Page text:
That the intention with which an article is placed upon the real estate is one of the elements to be taken into consideration in determining whether or not it remains a chattel or becomes a part of such real estate, but it does not follow that such intention can be shown by testimony as to the actual state of the mind of the person who attached the article to the real estate at the time it was attached. On the contrary his intention must be gathered from circumstances surrounding the transaction and from what was said and done at the time, and cannot be affected by his state of mind retained as a secret.
On August 7, 1943, Jacob Green agreed to sell to William Strain his waterfront home on Mercer Island for $35,000. The sale was payable as follows: Cash on delivery of sufficient Warranty Deed and evidence of clear title. It was, however, provided in the earnest money receipt that the "Greens are to have 60 days’ time to move out of the house." On August 20, 1943, Green and wife executed a statutory warranty deed to Strain and wife, which they duly acknowledged and delivered to the purchasers on August 27th, receiving the purchase price in full. At some time thereafter, the Greens left the premises, taking with them, from the basement, the hot water tank and enclosed electric heater, the venetian blinds from the windows, certain lighting fixtures, and three mirrors, two of which were rather firmly attached to the walls. The total value of the articles removed was alleged to be $1,105. On November 8, 1943, an attorney for the Strains, demanded, in writing, that all of taken property be returned to the premises. When that demand was ignored, the Strains brought an action in March 1944, in which they prayed for a judgment requiring the Greens to return the property, or, in case that that could not be done, for $1,105, and additional sums alleged to have been necessarily expended by the Strains on account of the removal from the property, or which they would be required to expend to reinstall it. The trial court held that some items were fixtures and had to be returned but that certain lights and mirrors were not fixtures. The Greens appealed, contending that the items in question were not fixtures to the realty, and that they had a right to remove them upon sale of the property.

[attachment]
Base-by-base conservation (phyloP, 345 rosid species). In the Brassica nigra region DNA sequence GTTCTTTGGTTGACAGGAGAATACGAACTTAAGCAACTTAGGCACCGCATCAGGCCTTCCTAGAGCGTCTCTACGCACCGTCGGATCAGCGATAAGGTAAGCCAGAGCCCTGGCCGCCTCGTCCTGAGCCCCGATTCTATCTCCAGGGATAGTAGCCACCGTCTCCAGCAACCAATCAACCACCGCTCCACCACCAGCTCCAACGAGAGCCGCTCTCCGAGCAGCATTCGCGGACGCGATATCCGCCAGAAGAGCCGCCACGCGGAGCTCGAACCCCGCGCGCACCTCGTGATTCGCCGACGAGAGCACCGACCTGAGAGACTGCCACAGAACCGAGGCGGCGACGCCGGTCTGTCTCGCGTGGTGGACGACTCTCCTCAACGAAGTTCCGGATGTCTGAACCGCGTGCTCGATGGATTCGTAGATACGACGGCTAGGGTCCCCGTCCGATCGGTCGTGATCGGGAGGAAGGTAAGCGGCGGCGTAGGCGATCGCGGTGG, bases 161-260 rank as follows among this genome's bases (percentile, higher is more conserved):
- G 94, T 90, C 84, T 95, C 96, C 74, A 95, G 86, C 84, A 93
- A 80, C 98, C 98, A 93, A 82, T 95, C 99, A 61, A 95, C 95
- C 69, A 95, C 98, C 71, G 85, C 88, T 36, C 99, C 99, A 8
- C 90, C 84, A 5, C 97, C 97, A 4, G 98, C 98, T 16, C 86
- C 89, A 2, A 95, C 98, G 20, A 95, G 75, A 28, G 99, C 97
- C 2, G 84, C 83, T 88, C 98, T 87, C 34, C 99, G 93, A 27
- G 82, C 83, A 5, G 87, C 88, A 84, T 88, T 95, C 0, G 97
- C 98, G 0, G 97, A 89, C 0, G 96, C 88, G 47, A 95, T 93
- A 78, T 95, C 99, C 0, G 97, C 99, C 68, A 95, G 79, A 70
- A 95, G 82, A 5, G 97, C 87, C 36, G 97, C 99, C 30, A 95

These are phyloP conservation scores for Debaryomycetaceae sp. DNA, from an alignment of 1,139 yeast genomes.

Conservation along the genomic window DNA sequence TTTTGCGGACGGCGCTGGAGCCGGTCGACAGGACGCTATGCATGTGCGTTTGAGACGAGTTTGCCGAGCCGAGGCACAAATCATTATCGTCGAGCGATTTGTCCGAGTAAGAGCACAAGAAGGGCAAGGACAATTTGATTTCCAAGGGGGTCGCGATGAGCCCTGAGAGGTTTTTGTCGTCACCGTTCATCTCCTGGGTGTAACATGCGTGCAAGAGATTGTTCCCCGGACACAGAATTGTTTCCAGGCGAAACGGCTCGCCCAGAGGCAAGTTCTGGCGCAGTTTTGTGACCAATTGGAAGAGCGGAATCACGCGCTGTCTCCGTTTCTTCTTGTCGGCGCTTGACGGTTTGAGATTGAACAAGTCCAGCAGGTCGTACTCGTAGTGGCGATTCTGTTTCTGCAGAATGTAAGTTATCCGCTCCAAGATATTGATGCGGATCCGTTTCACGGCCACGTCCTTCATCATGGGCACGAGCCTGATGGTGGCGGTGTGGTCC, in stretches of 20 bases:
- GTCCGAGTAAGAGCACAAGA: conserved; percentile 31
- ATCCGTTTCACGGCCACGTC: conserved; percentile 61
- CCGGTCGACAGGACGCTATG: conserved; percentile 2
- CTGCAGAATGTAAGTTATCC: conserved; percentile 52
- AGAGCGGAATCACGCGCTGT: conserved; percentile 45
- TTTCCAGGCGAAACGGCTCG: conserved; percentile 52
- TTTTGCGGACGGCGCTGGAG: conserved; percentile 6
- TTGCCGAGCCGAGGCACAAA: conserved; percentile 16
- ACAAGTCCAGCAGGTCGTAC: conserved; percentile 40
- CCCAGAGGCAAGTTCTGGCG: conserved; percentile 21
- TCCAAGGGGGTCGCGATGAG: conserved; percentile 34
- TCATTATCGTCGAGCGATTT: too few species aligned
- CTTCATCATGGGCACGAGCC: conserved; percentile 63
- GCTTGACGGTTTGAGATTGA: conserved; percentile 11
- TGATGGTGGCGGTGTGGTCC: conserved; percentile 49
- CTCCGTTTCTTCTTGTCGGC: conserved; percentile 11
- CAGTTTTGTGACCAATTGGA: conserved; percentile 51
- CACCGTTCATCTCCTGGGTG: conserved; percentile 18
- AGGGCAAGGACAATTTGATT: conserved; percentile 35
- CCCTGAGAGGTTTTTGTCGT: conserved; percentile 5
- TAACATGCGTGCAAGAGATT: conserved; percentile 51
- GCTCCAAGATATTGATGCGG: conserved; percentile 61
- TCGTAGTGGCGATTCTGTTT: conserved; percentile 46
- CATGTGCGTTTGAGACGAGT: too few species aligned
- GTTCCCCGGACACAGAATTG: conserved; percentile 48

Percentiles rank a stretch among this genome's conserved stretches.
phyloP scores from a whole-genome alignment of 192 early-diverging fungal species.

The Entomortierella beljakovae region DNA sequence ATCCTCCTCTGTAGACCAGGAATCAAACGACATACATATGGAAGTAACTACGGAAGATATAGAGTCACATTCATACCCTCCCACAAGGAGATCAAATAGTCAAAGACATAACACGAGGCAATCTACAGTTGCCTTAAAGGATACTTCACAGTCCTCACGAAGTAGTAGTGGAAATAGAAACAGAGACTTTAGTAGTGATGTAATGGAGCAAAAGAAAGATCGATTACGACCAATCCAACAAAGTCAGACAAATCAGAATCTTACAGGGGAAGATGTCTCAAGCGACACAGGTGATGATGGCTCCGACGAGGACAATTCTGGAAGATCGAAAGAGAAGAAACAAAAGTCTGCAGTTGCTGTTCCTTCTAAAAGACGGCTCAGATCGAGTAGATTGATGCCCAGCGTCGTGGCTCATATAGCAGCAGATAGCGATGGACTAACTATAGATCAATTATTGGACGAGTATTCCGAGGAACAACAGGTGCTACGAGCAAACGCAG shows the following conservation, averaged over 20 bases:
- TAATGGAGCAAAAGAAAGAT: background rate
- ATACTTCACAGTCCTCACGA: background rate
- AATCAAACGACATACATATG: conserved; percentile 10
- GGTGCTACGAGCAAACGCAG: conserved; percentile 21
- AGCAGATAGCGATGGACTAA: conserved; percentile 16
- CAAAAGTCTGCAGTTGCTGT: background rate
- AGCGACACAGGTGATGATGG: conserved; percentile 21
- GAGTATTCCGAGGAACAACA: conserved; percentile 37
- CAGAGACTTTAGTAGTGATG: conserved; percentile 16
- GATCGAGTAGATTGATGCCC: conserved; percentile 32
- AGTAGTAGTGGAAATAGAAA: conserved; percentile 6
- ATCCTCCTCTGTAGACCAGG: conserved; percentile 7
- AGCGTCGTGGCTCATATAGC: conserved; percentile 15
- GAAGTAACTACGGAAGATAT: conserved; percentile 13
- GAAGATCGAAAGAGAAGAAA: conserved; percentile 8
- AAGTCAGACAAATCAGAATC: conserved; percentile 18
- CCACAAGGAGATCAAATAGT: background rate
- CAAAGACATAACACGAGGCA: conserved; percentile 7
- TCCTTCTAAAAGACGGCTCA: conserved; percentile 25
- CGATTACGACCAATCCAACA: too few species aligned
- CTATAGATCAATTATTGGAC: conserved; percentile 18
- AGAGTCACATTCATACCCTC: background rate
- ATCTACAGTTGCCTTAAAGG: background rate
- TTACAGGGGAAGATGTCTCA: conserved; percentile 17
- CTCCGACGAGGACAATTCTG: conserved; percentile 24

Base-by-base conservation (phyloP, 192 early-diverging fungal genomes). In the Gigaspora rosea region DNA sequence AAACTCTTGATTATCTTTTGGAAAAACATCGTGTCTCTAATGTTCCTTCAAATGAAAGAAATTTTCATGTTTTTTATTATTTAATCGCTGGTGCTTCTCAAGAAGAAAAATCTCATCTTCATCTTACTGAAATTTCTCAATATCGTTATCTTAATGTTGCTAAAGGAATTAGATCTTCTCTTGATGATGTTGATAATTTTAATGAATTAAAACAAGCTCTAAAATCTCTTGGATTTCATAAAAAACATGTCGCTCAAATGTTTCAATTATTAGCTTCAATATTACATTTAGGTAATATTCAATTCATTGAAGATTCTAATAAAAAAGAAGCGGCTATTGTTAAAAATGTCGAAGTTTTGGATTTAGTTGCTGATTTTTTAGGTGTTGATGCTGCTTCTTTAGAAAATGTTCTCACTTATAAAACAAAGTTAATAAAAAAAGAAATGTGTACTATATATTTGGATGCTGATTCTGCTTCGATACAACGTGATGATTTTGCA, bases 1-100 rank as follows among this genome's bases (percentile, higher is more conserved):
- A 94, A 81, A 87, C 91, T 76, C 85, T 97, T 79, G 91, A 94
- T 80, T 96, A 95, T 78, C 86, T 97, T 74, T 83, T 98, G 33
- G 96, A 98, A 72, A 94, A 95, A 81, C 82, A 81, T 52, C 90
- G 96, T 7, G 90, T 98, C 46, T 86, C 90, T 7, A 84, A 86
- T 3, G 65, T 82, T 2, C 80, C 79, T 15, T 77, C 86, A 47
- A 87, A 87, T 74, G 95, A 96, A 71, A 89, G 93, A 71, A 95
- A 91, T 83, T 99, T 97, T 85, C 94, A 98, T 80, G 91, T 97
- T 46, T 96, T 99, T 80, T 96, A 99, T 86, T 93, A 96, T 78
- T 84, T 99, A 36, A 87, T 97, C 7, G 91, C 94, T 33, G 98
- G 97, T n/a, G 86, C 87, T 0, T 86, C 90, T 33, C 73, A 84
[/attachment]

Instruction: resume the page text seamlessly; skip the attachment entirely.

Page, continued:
Were certain lights and mirrors removed from the sold property considered fixtures, which the sellers should not remove?
According to the Washington Supreme Court, the criteria for a fixture was the united application of actual annexation to the realty, or something appurtenant thereto, application to the use or purpose to which that part of the realty with which it was connected was appropriated, and the intention of the party making the annexation to make a permanent accession to the freehold. Further, the Court ruled that when an owner of property affixed an article to the realty, the presumption was that there was an intent to create a fixture. As such, two mirrors, bolted to plywood that was attached to the wall, were fixtures. The Court opined that the replacement of different light fixtures for those removed by the sellers demonstrated an intent that light fixtures were part of the realty and therefore fixtures. Thus, the Court reversed the decision that held the disputed items were not fixtures that were sold with the property.